Wildlife effectively encompasses all forms of life, whether plant or animal which are found wild in nature and also include marine, freshwater and coastal ecosystems. Wildlife conservation is the endeavour to protect the endangered animal and plant species, along with their natural habitat which has been advocated through the years by many government and NGOs worldwide. For instance, the World Wildlife Fund (WWF) is an international organisation whose key aim is to conserve the nature and to reduce the most pressing threats to the diversity of life on the planet. The Living Planet Report, 2017 of WWF reveals that the world populations of wildlife are declined by 58% since 1970 to 2012. On the other hand, the INTERPOL estimates that internationally the illegal wildlife trade is about 10 to 20 billion USD each year.
The wildlife conservation treaties collectively comprise international wildlife law that includes 'Big 5', e.g., the Convention on International Trade in Endangered Species of Wild Flora and Fauna (CITES) 1973, Convention on the Conservation of Migratory Species of Wild Animals 1979, the Bio Diversity Convention 1992, the Ramsar Convention 1971 and the World Heritage Convention 1972. These are generally accompanied and informed by an embryonic set of non-binding instruments, e.g., Conference of the Parties (COP) decisions and different action plans.
It is worth mentioning here that Bangladesh is a State party to all of these aforementioned international legal instruments. Also it is one of the mega biodiverse States in this present world and a wide variety of animal diversity is found in the wilderness areas of this country. Article 18A of the Constitution of Bangladesh deals with the protection and improvement of environment and biodiversity and provides, “The State shall endeavor to protect and improve the environment and to preserve and safeguard the natural resources, bio-diversity, wetlands, forests and wild life for the present and future citizens”.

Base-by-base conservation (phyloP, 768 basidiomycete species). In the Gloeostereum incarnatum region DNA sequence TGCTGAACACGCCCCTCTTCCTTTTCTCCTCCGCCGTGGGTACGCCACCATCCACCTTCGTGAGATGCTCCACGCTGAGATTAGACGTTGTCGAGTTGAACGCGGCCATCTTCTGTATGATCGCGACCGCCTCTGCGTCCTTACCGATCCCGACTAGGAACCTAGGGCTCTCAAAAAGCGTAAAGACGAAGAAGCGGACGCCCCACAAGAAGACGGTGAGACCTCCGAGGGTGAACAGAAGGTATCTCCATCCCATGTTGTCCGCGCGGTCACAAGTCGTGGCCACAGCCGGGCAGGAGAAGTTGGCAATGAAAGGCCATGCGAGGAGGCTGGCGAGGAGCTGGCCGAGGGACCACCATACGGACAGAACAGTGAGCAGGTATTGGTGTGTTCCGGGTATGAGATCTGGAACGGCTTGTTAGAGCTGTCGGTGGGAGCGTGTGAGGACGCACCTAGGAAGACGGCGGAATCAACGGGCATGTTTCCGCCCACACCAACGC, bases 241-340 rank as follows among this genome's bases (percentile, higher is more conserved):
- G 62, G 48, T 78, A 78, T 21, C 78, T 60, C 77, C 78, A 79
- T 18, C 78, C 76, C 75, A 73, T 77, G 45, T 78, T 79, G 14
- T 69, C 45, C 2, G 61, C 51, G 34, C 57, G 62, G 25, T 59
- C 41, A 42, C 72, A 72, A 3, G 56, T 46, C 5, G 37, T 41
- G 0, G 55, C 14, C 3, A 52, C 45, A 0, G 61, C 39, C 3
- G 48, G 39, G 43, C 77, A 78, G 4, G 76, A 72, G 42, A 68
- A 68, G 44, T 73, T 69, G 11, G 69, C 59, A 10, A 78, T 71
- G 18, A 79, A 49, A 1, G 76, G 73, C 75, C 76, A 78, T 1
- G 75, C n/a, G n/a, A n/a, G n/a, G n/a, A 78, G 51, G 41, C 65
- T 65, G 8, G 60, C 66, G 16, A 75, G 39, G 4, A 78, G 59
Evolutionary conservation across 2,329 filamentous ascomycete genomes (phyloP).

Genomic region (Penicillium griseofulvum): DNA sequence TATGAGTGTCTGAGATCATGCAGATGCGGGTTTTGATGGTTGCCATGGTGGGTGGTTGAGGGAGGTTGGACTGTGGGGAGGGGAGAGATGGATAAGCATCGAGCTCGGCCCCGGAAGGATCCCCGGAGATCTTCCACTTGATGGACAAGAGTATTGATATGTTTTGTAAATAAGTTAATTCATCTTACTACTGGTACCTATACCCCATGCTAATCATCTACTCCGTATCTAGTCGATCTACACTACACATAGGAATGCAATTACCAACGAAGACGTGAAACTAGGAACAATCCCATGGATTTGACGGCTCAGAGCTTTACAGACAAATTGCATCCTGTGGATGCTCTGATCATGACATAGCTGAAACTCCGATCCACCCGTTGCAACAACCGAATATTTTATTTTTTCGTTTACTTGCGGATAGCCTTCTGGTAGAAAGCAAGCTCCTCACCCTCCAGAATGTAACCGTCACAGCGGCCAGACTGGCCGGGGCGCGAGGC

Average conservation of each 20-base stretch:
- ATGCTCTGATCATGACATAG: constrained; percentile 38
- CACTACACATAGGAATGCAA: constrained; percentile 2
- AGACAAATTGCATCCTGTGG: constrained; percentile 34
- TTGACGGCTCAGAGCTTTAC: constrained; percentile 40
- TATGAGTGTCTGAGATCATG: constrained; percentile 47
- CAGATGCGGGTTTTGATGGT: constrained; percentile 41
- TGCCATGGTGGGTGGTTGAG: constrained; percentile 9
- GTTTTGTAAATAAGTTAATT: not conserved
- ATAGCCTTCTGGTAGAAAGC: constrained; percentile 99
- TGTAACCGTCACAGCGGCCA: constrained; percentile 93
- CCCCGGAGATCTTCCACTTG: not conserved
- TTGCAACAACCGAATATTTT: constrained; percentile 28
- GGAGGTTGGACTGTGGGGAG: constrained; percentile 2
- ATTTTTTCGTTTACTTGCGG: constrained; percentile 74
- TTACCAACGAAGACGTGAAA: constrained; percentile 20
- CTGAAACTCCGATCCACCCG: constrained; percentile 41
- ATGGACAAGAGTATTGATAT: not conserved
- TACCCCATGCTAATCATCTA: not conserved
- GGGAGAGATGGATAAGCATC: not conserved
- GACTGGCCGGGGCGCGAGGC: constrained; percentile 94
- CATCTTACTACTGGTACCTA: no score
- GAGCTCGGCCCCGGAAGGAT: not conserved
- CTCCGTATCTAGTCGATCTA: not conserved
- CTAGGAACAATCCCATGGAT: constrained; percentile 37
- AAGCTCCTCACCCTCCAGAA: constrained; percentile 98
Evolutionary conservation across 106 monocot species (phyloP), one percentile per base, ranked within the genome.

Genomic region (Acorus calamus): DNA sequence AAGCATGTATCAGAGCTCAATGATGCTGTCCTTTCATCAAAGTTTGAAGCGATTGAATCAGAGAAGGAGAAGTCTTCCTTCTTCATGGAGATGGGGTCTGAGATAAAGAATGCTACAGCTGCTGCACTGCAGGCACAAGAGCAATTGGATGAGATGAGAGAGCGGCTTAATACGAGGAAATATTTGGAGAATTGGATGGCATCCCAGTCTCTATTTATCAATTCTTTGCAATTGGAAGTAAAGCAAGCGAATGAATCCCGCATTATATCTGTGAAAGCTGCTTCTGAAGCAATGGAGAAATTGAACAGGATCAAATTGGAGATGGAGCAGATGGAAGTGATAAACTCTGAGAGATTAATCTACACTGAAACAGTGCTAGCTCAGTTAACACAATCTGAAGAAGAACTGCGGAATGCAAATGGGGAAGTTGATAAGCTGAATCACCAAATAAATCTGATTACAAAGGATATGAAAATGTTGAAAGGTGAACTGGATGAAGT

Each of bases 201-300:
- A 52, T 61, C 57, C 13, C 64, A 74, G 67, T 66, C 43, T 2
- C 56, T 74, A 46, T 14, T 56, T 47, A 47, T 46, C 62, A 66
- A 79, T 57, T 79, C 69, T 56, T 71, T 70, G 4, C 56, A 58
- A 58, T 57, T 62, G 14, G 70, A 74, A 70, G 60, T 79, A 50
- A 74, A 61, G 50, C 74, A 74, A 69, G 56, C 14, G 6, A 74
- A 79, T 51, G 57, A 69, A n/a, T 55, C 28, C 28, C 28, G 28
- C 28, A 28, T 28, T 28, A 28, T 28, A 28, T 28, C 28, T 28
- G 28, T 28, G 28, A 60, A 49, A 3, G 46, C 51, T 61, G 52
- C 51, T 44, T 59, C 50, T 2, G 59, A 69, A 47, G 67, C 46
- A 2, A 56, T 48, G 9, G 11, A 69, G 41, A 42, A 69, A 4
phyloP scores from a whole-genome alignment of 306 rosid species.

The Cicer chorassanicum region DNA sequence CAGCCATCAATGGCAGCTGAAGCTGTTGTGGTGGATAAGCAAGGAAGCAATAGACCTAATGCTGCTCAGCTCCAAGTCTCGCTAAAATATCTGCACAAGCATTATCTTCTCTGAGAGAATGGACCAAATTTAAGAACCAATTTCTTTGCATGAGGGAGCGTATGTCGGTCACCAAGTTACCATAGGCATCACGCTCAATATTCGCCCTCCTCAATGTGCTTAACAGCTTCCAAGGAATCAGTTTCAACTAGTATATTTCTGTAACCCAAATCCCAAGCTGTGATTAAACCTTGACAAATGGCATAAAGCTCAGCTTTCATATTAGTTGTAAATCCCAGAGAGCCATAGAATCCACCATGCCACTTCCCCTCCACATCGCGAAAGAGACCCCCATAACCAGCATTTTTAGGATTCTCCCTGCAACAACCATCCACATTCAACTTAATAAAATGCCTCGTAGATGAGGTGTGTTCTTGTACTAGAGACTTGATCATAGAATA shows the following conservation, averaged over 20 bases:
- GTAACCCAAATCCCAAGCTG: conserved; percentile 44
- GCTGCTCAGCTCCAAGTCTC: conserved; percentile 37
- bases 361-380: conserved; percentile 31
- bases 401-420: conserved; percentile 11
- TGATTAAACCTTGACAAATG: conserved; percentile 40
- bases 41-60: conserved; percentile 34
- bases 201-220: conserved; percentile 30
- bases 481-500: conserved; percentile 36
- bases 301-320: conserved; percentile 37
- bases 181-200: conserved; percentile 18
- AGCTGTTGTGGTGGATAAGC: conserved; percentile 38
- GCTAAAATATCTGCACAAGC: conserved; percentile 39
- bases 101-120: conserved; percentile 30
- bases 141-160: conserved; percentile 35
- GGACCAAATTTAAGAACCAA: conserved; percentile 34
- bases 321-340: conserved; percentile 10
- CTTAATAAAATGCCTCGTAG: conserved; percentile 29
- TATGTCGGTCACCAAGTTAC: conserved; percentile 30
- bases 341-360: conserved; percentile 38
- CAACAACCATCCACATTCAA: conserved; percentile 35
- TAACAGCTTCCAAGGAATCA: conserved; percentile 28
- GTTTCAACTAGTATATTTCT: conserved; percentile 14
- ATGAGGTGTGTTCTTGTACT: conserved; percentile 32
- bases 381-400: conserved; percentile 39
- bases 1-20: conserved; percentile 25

The Wildlife (Preservations) Order, 1973 was promulgated by the Government of Bangladesh which was further enacted as the Bangladesh Wildlife (Preservation) Act, 1973. Subsequently in order to provide safety and conservation of forest, wildlife and biodiversity the National Parliament has enacted another Act in 2012 i.e., the Wildlife (Preservation and Security) Act, 2012 which has repealed the earlier enactment. At present this legislation is acting as the apex legal document for conservation of wildlife and biodiversity in Bangladesh.
Though all legislations are commonly based on the sovereign decisions made at national levels, States are also bound by the provisions of the world treaties to which they are parties and hence should base their legislations on the provisions of these treaties. The enactment, implementation and enforcement of legislations on the cross-border movement of wildlife animals are performed by the national bodies of individual States. Likewise in Bangladesh, though few areas are protected under the existing laws, a large portion of its wildlife is currently under serious threat.